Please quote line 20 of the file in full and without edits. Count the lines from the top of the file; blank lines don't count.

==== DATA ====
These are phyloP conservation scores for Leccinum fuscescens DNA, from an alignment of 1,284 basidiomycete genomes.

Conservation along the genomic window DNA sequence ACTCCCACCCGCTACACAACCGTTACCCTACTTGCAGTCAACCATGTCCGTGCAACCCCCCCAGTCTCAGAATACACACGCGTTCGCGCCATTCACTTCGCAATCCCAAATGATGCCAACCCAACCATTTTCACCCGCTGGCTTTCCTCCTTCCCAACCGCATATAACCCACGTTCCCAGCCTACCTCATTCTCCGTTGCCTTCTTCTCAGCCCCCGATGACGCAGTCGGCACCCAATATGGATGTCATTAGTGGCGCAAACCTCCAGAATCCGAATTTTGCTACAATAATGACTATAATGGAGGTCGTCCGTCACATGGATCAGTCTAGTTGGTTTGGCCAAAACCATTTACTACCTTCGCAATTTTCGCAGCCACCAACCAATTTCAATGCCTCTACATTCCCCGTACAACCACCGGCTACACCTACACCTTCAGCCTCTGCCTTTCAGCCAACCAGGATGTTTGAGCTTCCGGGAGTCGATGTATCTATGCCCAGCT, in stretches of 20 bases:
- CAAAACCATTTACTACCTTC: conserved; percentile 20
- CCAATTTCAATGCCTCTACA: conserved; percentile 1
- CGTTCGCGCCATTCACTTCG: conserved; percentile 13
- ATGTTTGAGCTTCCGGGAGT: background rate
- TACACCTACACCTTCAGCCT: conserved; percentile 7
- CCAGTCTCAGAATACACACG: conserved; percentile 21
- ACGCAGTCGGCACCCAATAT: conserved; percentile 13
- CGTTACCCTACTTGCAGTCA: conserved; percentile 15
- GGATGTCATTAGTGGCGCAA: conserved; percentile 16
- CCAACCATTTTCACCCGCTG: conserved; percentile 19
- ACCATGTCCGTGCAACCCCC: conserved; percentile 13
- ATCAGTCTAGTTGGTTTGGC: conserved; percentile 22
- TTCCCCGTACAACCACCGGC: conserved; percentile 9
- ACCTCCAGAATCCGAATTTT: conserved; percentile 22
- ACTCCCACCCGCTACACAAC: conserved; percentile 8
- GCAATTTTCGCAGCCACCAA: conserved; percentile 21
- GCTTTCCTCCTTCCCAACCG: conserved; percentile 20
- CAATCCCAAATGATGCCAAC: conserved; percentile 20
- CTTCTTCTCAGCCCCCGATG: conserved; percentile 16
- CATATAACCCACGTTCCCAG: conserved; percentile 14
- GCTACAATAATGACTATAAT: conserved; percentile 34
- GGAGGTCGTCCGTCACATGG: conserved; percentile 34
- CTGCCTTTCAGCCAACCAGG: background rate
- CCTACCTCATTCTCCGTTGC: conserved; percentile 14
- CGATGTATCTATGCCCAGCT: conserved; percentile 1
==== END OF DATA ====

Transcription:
- CAATCCCAAATGATGCCAAC: conserved; percentile 20